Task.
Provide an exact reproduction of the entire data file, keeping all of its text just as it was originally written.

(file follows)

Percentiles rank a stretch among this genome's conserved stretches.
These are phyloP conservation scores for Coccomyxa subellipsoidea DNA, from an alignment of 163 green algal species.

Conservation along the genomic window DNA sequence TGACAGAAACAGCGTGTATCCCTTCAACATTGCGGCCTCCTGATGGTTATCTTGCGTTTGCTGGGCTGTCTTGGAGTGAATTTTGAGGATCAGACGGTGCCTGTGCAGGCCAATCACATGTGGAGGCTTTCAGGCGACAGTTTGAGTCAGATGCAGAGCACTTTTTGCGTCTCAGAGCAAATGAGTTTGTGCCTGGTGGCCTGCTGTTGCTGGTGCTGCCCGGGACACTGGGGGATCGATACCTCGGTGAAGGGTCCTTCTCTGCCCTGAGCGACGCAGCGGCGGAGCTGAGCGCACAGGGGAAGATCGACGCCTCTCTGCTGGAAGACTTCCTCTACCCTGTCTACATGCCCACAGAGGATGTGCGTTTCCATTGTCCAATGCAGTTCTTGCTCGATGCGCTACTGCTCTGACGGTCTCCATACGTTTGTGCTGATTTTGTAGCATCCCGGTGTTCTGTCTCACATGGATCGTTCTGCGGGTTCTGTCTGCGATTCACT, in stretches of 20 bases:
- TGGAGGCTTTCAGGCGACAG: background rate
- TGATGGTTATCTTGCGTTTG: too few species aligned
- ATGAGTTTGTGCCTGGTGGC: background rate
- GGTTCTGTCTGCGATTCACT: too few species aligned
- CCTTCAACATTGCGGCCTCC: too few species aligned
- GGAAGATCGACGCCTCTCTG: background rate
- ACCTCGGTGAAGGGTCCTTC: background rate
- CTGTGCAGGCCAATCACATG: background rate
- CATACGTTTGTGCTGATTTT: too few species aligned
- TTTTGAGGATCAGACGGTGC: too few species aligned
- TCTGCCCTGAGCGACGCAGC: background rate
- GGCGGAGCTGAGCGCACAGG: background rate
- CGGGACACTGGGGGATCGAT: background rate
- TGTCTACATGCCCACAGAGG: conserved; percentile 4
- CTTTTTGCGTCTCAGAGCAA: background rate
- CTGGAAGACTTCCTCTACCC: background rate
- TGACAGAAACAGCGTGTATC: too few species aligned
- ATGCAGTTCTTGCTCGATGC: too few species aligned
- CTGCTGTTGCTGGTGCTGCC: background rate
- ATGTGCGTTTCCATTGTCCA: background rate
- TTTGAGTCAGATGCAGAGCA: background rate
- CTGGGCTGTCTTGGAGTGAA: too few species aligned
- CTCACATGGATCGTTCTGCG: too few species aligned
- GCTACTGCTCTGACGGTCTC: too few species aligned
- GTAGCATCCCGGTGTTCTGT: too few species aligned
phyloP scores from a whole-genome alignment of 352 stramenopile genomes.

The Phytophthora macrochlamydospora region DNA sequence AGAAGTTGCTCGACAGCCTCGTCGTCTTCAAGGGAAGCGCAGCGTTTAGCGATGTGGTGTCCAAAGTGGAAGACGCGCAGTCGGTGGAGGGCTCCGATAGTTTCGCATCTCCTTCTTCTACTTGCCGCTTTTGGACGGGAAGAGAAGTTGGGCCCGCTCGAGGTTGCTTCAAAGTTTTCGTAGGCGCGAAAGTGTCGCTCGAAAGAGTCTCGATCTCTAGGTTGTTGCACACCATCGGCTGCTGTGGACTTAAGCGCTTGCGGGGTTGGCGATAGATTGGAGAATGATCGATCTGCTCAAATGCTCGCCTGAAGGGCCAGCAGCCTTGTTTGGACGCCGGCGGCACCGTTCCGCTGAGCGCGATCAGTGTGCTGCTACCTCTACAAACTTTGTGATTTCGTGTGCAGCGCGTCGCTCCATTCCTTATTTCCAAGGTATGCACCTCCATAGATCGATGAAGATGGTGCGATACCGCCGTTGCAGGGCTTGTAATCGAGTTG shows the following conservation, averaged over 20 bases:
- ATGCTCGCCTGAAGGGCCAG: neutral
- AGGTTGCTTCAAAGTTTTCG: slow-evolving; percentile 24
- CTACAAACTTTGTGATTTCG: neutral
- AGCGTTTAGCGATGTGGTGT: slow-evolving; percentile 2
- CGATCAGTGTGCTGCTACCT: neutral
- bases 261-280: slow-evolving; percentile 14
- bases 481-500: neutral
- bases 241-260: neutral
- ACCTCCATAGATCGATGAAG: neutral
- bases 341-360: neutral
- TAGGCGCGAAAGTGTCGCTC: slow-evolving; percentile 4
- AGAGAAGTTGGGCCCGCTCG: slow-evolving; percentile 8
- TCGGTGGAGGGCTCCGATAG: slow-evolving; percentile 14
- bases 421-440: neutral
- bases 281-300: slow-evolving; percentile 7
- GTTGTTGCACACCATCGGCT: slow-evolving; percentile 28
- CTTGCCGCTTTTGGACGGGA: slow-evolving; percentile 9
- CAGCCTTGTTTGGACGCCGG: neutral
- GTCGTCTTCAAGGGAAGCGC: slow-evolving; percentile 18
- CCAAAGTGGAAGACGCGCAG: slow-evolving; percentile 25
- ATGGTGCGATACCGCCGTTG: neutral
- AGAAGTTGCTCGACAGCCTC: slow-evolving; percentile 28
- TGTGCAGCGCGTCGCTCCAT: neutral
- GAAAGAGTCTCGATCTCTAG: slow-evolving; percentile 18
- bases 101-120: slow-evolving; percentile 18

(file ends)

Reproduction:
Percentiles rank a stretch among this genome's conserved stretches.
These are phyloP conservation scores for Coccomyxa subellipsoidea DNA, from an alignment of 163 green algal species.

Conservation along the genomic window DNA sequence TGACAGAAACAGCGTGTATCCCTTCAACATTGCGGCCTCCTGATGGTTATCTTGCGTTTGCTGGGCTGTCTTGGAGTGAATTTTGAGGATCAGACGGTGCCTGTGCAGGCCAATCACATGTGGAGGCTTTCAGGCGACAGTTTGAGTCAGATGCAGAGCACTTTTTGCGTCTCAGAGCAAATGAGTTTGTGCCTGGTGGCCTGCTGTTGCTGGTGCTGCCCGGGACACTGGGGGATCGATACCTCGGTGAAGGGTCCTTCTCTGCCCTGAGCGACGCAGCGGCGGAGCTGAGCGCACAGGGGAAGATCGACGCCTCTCTGCTGGAAGACTTCCTCTACCCTGTCTACATGCCCACAGAGGATGTGCGTTTCCATTGTCCAATGCAGTTCTTGCTCGATGCGCTACTGCTCTGACGGTCTCCATACGTTTGTGCTGATTTTGTAGCATCCCGGTGTTCTGTCTCACATGGATCGTTCTGCGGGTTCTGTCTGCGATTCACT, in stretches of 20 bases:
- TGGAGGCTTTCAGGCGACAG: background rate
- TGATGGTTATCTTGCGTTTG: too few species aligned
- ATGAGTTTGTGCCTGGTGGC: background rate
- GGTTCTGTCTGCGATTCACT: too few species aligned
- CCTTCAACATTGCGGCCTCC: too few species aligned
- GGAAGATCGACGCCTCTCTG: background rate
- ACCTCGGTGAAGGGTCCTTC: background rate
- CTGTGCAGGCCAATCACATG: background rate
- CATACGTTTGTGCTGATTTT: too few species aligned
- TTTTGAGGATCAGACGGTGC: too few species aligned
- TCTGCCCTGAGCGACGCAGC: background rate
- GGCGGAGCTGAGCGCACAGG: background rate
- CGGGACACTGGGGGATCGAT: background rate
- TGTCTACATGCCCACAGAGG: conserved; percentile 4
- CTTTTTGCGTCTCAGAGCAA: background rate
- CTGGAAGACTTCCTCTACCC: background rate
- TGACAGAAACAGCGTGTATC: too few species aligned
- ATGCAGTTCTTGCTCGATGC: too few species aligned
- CTGCTGTTGCTGGTGCTGCC: background rate
- ATGTGCGTTTCCATTGTCCA: background rate
- TTTGAGTCAGATGCAGAGCA: background rate
- CTGGGCTGTCTTGGAGTGAA: too few species aligned
- CTCACATGGATCGTTCTGCG: too few species aligned
- GCTACTGCTCTGACGGTCTC: too few species aligned
- GTAGCATCCCGGTGTTCTGT: too few species aligned
phyloP scores from a whole-genome alignment of 352 stramenopile genomes.

The Phytophthora macrochlamydospora region DNA sequence AGAAGTTGCTCGACAGCCTCGTCGTCTTCAAGGGAAGCGCAGCGTTTAGCGATGTGGTGTCCAAAGTGGAAGACGCGCAGTCGGTGGAGGGCTCCGATAGTTTCGCATCTCCTTCTTCTACTTGCCGCTTTTGGACGGGAAGAGAAGTTGGGCCCGCTCGAGGTTGCTTCAAAGTTTTCGTAGGCGCGAAAGTGTCGCTCGAAAGAGTCTCGATCTCTAGGTTGTTGCACACCATCGGCTGCTGTGGACTTAAGCGCTTGCGGGGTTGGCGATAGATTGGAGAATGATCGATCTGCTCAAATGCTCGCCTGAAGGGCCAGCAGCCTTGTTTGGACGCCGGCGGCACCGTTCCGCTGAGCGCGATCAGTGTGCTGCTACCTCTACAAACTTTGTGATTTCGTGTGCAGCGCGTCGCTCCATTCCTTATTTCCAAGGTATGCACCTCCATAGATCGATGAAGATGGTGCGATACCGCCGTTGCAGGGCTTGTAATCGAGTTG shows the following conservation, averaged over 20 bases:
- ATGCTCGCCTGAAGGGCCAG: neutral
- AGGTTGCTTCAAAGTTTTCG: slow-evolving; percentile 24
- CTACAAACTTTGTGATTTCG: neutral
- AGCGTTTAGCGATGTGGTGT: slow-evolving; percentile 2
- CGATCAGTGTGCTGCTACCT: neutral
- bases 261-280: slow-evolving; percentile 14
- bases 481-500: neutral
- bases 241-260: neutral
- ACCTCCATAGATCGATGAAG: neutral
- bases 341-360: neutral
- TAGGCGCGAAAGTGTCGCTC: slow-evolving; percentile 4
- AGAGAAGTTGGGCCCGCTCG: slow-evolving; percentile 8
- TCGGTGGAGGGCTCCGATAG: slow-evolving; percentile 14
- bases 421-440: neutral
- bases 281-300: slow-evolving; percentile 7
- GTTGTTGCACACCATCGGCT: slow-evolving; percentile 28
- CTTGCCGCTTTTGGACGGGA: slow-evolving; percentile 9
- CAGCCTTGTTTGGACGCCGG: neutral
- GTCGTCTTCAAGGGAAGCGC: slow-evolving; percentile 18
- CCAAAGTGGAAGACGCGCAG: slow-evolving; percentile 25
- ATGGTGCGATACCGCCGTTG: neutral
- AGAAGTTGCTCGACAGCCTC: slow-evolving; percentile 28
- TGTGCAGCGCGTCGCTCCAT: neutral
- GAAAGAGTCTCGATCTCTAG: slow-evolving; percentile 18
- bases 101-120: slow-evolving; percentile 18